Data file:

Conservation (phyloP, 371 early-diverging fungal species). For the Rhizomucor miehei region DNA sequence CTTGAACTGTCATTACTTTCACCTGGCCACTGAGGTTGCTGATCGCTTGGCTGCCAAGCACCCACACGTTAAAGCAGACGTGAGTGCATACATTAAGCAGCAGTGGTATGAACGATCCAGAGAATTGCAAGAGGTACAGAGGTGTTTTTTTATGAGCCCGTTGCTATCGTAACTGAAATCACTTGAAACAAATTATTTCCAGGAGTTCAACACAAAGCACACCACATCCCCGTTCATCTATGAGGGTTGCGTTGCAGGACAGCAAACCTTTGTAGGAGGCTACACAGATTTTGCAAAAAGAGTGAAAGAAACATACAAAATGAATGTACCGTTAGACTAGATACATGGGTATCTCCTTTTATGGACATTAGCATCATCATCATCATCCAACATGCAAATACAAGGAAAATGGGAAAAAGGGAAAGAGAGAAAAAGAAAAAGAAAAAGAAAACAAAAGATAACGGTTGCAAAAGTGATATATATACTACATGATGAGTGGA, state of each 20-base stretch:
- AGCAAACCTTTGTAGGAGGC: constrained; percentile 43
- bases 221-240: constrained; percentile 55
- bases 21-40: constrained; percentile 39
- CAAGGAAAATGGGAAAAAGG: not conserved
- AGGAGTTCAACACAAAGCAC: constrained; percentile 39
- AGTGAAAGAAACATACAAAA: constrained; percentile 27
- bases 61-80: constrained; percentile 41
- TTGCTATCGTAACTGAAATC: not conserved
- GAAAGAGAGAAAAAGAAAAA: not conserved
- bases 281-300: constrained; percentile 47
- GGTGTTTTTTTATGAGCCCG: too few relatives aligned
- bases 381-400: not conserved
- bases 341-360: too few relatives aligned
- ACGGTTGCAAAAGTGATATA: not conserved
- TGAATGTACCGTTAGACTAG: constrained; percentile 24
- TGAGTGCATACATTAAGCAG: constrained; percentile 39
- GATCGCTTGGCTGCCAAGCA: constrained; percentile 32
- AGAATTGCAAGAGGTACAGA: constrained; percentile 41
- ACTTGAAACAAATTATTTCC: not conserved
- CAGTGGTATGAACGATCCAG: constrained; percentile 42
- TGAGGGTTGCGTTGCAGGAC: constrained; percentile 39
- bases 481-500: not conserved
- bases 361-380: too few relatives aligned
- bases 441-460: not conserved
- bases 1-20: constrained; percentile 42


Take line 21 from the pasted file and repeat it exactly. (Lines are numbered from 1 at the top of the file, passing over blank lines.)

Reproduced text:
- CAGTGGTATGAACGATCCAG: constrained; percentile 42